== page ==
How long it takes to charge at any of those levels depends on how big the battery is, how much “fuel” in kilowatt hours (kWh) you need, and the power rating of the charger.
Let’s say you’re looking at an EV of pretty average efficiency that takes 34 kWh to drive 100 miles. For day-to-day driving, imagine you typically drive 25 miles per day and you want to start each day with your EV’s battery at 100 percent. You could charge the battery in 4.5 hours with a Level 1 charger or a little more than an hour with a residential Level 2 charger.
For occasional road trips, imagine you want to add 150 miles of range when your EV battery is getting low. If you only have access to a commercial Level 2 charger, it could take anywhere from 3 to 7 hours to charge depending on the charger’s power output. But with a 50 kW Level 3 fast charger it would take about an hour. And if you had access to a 150 kW it would take only about 20 minutes.
EN: So it sounds like charging for daily driving isn’t a big challenge. But what if Debbie P. wants to take a road trip?
SH: Charging along travel corridors has come a long way, and I’m not just talking about the Tesla charging network. Electrify America, for example, has opened an average of four stations every week since 2018, mainly along interstate highways. In fact, we already have roughly 20 percent of the Biden administration’s goal of a 500,000-charger network in place, with more than 100,000 public EV chargers as of the first quarter of this year, according to the Energy Department.
So charging stations may be already in place to accommodate the long trips Debbie plans to take. For people like Debbie who are on the market for a new (or new-to-them) car, I recommend mapping out longer trips they think they might take, say from Toledo to Washington, D.C., to confirm charging availability, given the EV’s particular battery range. Some automakers have tools to automatically calculate such a route. You can also use a resource such as PlugShare.com to identify charging locations, power level, port type, and cost.
EN: Besides charging issues, according to a recent public opinion survey, price and range are obstacles for potential EV buyers. Younger shoppers — Gen Z and Millennials — are not as concerned about range, but they have less disposable income than older folks. What should the federal and state governments do to make it easier for people to choose an EV next time they buy a car?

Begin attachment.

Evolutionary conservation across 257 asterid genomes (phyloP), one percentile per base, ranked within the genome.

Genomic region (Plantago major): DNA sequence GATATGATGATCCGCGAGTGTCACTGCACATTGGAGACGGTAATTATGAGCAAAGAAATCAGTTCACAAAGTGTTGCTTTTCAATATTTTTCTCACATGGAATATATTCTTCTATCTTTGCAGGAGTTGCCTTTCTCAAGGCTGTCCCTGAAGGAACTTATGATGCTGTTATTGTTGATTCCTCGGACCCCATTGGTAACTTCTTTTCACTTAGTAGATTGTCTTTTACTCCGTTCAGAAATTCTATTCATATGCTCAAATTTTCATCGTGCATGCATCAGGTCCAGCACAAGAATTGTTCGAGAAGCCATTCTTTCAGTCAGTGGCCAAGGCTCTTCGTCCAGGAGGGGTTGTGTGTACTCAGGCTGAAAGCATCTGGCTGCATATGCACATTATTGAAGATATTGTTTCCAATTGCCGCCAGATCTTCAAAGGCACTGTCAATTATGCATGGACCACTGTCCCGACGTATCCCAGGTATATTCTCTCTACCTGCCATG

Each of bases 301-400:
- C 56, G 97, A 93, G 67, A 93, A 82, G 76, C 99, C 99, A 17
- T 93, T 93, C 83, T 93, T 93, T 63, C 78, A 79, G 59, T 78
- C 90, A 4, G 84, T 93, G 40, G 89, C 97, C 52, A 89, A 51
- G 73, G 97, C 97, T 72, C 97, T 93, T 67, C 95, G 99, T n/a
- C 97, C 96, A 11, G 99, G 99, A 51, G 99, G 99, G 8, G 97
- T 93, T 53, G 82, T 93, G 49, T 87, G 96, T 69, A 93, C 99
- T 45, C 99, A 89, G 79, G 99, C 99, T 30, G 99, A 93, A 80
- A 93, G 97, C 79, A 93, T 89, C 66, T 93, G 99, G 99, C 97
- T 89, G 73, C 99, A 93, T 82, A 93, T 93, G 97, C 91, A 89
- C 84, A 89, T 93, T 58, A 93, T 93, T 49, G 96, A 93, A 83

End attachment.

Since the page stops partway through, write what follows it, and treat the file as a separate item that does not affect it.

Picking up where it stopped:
SH: Certainly, charging deployment alone, as critical as it is, cannot guarantee US drivers will adopt EVs as rapidly as necessary to reach our carbon reduction goals. We also have to address the very real obstacles to buying the vehicles. EV incentives, such as the federal tax credit, can help bridge the gap on upfront cost as long as EVs are more expensive than their equivalent gasoline counterparts.
But incentive programs can’t only focus on helping people who can afford to buy a new car. As it turns out, most people buy used cars. Used-car purchases outnumber new car purchases by more than two to one, and the gap is even more pronounced for people of color and low-income families. Some states now have incentives in place for used EVs and UCS is advocating for a federal used EV credit as well. These incentives would provide more choices for potential car buyers no matter what their economic status is. Incentive programs also must be designed so that all car buyers can access them and they don’t drive up the price of EVs on the new or used market. And keep in mind, EV sticker prices are bound to fall as batteries improve and more EVs are manufactured and sold. It is all about economies of scale.
As the survey you mentioned points out, range anxiety is becoming less of an issue, given the current generation of EVs are meeting or exceeding the range of their gasoline counterparts. And when more charging stations are installed in cities and along highways, range anxiety will dissipate even more.
The main point is that federal, state and local policies have to address all aspects of the EV driving system to make EVs accessible for anyone who needs a personal vehicle. EVs are the future — hopefully the near future — and no one should be left behind.
Originally published by Union of Concerned Scientists, The Equation.